Kolkata: The country’s gross domestic product (GDP) for the full year (FY22) would grow by 8.8 percent, 0.5 percentage point down than the earlier estimate, a State Bank of India research report said on Friday.
The SBI’s economic research department (ERD) had in an earlier report estimated the full year’s GDP to be 9.3 percent. India’s GDP – the total value of goods and services produced in the country – is likely to go up by 5.8 percent in the October-December quarter of the current fiscal, according to the research report- Ecowrap – authored by the bank’s Group Chief Economic Adviser Soumya Kanti Ghosh.
Regarding the downgrading of the growth projections for the full fiscal, the report factored in the fatigue due to the “continued fight against the chimeric virus and the spillover of ripple effects intermingling in somewhat indecipherable ways”.
“With this, the real GDP will be around ₹2.35 lakh crore/1.6 percent more than the pre-pandemic FY20 real GDP of ₹145.69 lakh crore,” said Ghosh. India recorded a GDP growth of 8.4 percent in the second quarter of 2021-22.
“As per SBI Nowcasting Model, the GDP growth forecast for Q3 FY22 would be 5.8 percent, with a downward bias. The full year (FY22) GDP growth is now revised downwards to 8.8 percent”, the report said.
The Nowcasting Model is based on 41 high-frequency indicators associated with industry activities, service activities, and the global economy. It used the dynamic factor model to estimate the common or representative or latent factor of all the 41 high-frequency indicators from Q4 of FY13 to Q3 of FY22.
“This slower growth momentum reconfirms recent assertion that incipient growth recovery needs to be supported by accommodative policy longer than anticipated.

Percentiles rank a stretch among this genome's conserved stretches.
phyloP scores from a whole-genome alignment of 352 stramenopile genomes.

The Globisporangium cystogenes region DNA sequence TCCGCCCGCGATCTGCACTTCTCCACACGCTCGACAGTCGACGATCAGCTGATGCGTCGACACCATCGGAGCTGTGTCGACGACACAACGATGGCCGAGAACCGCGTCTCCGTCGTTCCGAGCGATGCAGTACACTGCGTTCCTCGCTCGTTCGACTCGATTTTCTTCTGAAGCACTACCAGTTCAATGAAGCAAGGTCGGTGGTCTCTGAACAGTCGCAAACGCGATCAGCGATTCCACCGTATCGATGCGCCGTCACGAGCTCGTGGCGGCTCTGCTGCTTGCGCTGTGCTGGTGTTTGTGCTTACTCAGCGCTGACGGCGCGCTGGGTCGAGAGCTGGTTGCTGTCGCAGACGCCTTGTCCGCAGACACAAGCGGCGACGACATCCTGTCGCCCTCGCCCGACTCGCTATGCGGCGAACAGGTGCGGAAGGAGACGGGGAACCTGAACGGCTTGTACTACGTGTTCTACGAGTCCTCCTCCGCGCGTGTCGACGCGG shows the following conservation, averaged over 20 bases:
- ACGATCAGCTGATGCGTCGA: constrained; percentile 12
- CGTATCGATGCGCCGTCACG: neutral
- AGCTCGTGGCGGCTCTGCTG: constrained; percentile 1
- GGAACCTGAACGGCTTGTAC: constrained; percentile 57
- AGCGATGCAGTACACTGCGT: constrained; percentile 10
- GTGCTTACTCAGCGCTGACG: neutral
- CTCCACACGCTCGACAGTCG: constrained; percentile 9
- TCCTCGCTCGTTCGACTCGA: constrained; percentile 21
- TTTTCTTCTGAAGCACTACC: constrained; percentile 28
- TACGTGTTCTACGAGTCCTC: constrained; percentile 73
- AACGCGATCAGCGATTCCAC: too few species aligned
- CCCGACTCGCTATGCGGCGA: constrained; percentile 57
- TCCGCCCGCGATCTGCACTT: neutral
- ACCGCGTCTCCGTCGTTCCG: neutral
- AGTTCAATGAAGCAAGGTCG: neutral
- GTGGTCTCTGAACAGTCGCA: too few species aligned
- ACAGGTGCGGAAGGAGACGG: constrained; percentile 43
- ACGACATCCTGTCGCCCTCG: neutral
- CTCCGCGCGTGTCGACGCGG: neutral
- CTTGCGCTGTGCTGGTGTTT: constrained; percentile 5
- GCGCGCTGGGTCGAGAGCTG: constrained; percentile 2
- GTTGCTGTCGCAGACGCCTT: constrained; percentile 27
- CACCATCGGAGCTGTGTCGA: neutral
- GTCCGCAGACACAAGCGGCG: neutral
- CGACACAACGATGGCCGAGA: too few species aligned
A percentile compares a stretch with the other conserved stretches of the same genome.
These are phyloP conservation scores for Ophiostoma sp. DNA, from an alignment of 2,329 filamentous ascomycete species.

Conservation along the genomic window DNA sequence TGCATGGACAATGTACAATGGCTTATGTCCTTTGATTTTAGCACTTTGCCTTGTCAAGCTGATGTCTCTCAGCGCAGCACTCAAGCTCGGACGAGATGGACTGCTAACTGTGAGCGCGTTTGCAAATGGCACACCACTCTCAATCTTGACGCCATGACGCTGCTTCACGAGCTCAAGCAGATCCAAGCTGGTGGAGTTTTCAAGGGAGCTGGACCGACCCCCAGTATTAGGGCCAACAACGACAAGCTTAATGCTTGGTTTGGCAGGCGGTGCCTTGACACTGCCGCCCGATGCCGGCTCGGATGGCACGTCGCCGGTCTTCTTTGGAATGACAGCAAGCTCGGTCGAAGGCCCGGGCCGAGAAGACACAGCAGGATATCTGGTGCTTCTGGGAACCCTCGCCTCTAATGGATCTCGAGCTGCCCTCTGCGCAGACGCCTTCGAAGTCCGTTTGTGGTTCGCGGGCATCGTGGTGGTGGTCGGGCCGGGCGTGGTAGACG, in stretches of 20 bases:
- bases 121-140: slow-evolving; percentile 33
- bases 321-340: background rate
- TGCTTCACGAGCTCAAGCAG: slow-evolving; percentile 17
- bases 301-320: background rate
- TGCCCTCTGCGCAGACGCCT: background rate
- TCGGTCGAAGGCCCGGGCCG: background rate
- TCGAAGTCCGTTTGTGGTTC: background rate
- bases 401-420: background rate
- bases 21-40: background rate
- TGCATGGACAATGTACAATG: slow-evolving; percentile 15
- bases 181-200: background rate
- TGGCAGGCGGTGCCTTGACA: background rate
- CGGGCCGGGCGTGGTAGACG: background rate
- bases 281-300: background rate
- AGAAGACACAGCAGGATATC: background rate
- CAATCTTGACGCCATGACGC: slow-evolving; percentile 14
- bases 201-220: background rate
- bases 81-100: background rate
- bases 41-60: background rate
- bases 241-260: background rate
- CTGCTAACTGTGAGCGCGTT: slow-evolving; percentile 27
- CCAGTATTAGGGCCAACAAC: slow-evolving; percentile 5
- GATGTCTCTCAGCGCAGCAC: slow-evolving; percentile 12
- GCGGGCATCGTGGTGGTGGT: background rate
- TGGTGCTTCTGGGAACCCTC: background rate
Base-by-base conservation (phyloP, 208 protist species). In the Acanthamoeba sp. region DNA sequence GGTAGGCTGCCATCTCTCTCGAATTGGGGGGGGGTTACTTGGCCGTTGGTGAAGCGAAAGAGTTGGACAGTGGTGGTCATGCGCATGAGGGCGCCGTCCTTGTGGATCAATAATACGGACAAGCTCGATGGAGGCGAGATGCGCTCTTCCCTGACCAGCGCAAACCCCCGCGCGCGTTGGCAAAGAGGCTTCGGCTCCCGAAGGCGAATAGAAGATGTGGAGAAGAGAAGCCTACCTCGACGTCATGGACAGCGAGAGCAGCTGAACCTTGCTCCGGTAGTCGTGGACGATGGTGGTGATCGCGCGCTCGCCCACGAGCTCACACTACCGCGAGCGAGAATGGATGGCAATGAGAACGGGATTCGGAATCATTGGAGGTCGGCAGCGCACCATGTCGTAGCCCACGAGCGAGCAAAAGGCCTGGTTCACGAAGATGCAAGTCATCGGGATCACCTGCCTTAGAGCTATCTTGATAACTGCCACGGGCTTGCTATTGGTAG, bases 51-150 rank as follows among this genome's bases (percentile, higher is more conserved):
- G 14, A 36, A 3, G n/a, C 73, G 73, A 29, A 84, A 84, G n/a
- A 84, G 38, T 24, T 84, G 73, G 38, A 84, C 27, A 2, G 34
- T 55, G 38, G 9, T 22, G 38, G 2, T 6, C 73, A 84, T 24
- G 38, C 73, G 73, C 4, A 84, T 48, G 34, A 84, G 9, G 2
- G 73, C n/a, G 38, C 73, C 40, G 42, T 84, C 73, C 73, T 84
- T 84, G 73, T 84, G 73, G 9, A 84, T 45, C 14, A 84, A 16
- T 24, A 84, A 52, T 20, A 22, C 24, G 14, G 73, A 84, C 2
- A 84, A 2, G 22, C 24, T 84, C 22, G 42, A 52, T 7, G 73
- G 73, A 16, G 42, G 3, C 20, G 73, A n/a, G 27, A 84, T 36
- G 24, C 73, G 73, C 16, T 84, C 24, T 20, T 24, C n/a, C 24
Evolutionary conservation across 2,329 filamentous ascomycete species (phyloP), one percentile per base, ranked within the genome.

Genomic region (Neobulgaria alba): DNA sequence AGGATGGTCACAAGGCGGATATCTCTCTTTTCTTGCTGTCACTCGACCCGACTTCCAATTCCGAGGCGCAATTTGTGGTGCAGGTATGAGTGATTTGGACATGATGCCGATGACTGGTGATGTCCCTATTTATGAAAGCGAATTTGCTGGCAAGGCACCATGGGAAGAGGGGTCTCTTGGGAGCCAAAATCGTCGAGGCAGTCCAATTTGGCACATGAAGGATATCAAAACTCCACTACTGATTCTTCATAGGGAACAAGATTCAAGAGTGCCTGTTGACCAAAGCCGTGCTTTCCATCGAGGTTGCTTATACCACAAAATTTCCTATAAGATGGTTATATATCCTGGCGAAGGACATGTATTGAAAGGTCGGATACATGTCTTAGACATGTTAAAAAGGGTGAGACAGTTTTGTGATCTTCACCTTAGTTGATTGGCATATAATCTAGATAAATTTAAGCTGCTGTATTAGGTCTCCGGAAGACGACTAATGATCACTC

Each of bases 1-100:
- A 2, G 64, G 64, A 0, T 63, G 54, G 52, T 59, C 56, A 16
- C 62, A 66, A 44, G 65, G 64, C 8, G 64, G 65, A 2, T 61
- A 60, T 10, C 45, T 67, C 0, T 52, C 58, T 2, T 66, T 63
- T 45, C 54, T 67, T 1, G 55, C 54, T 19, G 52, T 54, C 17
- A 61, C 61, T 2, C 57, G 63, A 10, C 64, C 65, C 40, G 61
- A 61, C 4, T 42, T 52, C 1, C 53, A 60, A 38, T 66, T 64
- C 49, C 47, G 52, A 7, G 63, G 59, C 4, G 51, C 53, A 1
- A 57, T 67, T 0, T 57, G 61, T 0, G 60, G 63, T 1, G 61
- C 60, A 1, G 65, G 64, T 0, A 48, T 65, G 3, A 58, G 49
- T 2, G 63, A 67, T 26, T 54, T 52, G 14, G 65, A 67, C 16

“We thus expect liquidity normalization may be delayed. This could have a further softening impact on G-sec yields from current 6.7 percent towards around 6.55 percent or so,” the report said. According to Ghosh, the recovery in domestic economic activity is yet to be broad-based, as private consumption remained below pre-pandemic levels, “though February has seen high-frequency indicators gaining traction”.
“Rural demand indicators, say two-wheeler and tractor sales, have continued to decline since Aug ’21. Amongst the urban demand indicators, consumer durables and passenger vehicle sales contracted in Q3 while domestic air traffic weakened in the wake of Omicron variant spread. Investment activity though, is displaying traction in pick up, with merchandise exports remaining buoyant,” said the report.
It said the slower growth momentum reconfirms the recent assertion that incipient growth recovery needs to be supported by accommodative policy longer than anticipated.
“We thus expect liquidity normalization may be delayed. This could have a further softening impact on government securities (G-sec) yields from current 6.7 percent towards around 6.55% or so,” said the document.
The report suggested the government offer livelihood loans, up to Rs 50,000 to rural poor which could be given on the premise that interest-servicing alone will keep the loan standard with subsequent loan renewal linked to successful repayment record, “If the government were to bear, say, 3 percent interest subsidy, on a portfolio of Rs 50,000 crore, the outlay would be only Rs 1,500 crore during 2022-23. And these loans will also act as a big consumption booster at subsistent levels,” it said.
The additional advantage of these micro livelihood loans is that they will help the banking system prepare a comprehensive database and credit history of marginal borrowers that can be further leveraged to create new credit-worthy borrowing classes, it said.
“Given the significant success of vaccination in the third wave in rural pockets, the livelihood loans can be the silver bullet catapulting the broader economy to unprecedented highs,” the report added.